Equine encephalitis illness on the upswing in US: 6 things to know

Eastern equine encephalitis, a mosquito-borne illness, is an emerging disease threat, National Institutes of Health officials wrote in a commentary in The New England Journal of Medicine.

Although the disease has been known for centuries, 2019 saw a significant uptick in confirmed cases in the U.S.

As of Nov. 19, there have been 36 cases of EEE in the country for this year, and 14 people have died from it, according to CDC data. Cases have been reported from the following eight states: Connecticut, Indiana, Massachusetts, Michigan, North Carolina, New Jersey, Rhode Island and Tennessee.

Officials from the National Institute of Allergy and Infectious Diseases, part of the NIH, detailed the symptoms of EEE as well as current research efforts. Here are six things to know:

1. There have been 12 documented EEE epidemics in the U.S., occurring between 1831 and 1959.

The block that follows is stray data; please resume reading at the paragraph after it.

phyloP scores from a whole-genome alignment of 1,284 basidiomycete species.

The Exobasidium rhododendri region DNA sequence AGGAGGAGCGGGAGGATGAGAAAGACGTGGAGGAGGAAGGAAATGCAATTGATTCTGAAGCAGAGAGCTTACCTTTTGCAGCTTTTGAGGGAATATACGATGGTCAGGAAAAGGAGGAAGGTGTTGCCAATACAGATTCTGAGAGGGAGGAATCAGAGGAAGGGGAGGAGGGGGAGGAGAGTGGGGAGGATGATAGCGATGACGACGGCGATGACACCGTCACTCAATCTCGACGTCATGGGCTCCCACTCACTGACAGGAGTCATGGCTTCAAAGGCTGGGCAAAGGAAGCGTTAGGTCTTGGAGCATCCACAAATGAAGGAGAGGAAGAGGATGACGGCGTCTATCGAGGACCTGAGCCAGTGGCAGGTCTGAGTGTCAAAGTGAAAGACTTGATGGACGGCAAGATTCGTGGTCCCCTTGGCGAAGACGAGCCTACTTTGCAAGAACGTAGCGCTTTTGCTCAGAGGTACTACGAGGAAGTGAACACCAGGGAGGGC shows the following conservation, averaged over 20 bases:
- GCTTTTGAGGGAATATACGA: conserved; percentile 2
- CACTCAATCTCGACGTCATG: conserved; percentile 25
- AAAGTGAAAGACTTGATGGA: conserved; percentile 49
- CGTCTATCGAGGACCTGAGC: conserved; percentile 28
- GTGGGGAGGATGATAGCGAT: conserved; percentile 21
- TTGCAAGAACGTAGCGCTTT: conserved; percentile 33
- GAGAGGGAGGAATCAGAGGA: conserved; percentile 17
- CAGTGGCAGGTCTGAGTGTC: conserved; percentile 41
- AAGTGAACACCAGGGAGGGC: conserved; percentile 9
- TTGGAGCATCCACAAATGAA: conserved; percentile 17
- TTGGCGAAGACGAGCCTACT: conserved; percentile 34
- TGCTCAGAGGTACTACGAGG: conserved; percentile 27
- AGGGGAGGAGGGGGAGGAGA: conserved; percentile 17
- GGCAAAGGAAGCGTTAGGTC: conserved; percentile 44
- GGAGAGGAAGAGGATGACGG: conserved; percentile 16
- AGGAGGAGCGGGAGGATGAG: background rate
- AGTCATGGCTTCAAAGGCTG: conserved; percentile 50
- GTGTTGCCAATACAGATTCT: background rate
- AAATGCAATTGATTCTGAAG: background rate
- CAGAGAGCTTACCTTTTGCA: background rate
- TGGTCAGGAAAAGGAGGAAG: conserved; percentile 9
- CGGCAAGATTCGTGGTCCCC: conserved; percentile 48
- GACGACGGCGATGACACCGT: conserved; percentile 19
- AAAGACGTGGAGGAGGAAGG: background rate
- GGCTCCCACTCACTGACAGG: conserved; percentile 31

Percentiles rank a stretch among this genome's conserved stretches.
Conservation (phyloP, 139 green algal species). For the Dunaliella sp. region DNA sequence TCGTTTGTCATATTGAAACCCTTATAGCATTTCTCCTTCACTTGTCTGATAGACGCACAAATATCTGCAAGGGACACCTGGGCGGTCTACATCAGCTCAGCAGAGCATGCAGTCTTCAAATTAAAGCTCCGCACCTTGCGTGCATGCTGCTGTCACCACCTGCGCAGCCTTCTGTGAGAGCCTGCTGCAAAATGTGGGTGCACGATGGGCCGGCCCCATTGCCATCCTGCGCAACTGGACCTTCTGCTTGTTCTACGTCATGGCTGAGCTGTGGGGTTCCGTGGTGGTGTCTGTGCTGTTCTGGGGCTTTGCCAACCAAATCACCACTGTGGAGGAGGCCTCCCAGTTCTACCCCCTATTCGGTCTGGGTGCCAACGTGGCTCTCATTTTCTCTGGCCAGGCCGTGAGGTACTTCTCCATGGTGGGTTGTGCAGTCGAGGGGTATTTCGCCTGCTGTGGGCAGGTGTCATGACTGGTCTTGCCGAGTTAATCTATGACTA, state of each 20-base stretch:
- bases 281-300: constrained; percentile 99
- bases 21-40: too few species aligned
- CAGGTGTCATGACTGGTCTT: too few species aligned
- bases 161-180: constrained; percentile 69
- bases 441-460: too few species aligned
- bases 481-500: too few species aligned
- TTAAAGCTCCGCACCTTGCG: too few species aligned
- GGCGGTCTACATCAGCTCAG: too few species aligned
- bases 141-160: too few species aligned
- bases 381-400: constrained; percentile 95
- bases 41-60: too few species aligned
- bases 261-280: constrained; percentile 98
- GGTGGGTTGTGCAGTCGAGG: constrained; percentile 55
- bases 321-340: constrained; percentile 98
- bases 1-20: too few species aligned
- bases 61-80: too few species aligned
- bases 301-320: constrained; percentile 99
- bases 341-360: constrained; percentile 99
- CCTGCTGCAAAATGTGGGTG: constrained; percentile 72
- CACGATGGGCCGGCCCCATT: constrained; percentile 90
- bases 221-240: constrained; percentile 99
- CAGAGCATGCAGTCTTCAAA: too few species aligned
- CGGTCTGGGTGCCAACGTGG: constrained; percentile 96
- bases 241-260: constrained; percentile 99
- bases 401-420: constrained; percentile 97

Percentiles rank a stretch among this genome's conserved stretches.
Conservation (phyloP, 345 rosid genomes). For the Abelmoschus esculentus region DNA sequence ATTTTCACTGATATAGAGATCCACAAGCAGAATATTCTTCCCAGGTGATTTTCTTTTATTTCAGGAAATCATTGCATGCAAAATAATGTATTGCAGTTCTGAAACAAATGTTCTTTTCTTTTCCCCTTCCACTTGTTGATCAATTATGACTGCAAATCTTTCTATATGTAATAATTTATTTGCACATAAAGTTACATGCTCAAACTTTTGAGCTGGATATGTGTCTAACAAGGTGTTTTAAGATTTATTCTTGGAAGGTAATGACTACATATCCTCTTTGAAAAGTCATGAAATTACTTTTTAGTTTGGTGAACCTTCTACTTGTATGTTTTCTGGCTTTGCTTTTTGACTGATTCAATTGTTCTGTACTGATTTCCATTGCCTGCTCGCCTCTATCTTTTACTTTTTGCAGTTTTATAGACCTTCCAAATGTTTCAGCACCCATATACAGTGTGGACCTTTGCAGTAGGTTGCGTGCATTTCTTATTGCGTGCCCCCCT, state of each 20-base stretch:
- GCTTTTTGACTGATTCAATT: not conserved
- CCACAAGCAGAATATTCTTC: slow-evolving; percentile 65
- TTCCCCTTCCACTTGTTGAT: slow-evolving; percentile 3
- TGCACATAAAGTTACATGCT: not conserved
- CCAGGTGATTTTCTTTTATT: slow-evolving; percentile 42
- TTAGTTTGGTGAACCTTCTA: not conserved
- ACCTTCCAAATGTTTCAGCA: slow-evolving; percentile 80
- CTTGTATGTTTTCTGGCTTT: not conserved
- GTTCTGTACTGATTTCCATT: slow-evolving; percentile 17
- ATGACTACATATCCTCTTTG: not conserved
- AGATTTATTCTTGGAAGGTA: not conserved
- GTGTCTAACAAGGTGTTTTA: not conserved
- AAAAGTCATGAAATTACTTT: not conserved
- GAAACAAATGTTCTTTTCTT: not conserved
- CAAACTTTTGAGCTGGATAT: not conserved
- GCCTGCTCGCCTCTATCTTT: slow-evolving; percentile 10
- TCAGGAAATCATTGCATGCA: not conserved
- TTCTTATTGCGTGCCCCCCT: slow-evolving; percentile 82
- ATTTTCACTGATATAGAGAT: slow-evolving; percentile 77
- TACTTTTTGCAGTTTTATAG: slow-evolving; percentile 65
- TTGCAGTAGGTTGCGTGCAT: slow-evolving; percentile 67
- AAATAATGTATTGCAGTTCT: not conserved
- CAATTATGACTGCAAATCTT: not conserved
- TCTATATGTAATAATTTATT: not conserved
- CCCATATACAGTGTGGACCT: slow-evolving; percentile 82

2. People infected with EEE take around three to 10 days to show symptoms, such as fever, muscle aches, nausea and intense headaches.

3. Most people who are infected with the EEE virus do not develop symptoms, but one-third or more of those who do show symptoms die ,and others may suffer from permanent and severe neurologic damage.

4. It is difficult to use diagnostic testing to identify EEE, as it is hard to isolate the virus from clinical samples, and testing for EEE virus antibodies may be negative.

5. No antiviral drug has proved to be a safe and effective treatment for EEE.

6. EEE vaccines are being developed, but they may have trouble advancing and reaching the licensure phase. Since EEE outbreaks are rare, brief and often occur in unpredictable locations, it is hard to pinpoint a target population for vaccination.

"Although EEE is not yet a disease of major national importance, this year's spike in cases exposed our inadequate preparation for emergent disease threats," the authors concluded. "Though the best way to respond to these threats is not entirely clear, to ignore them completely and do nothing would be irresponsible."

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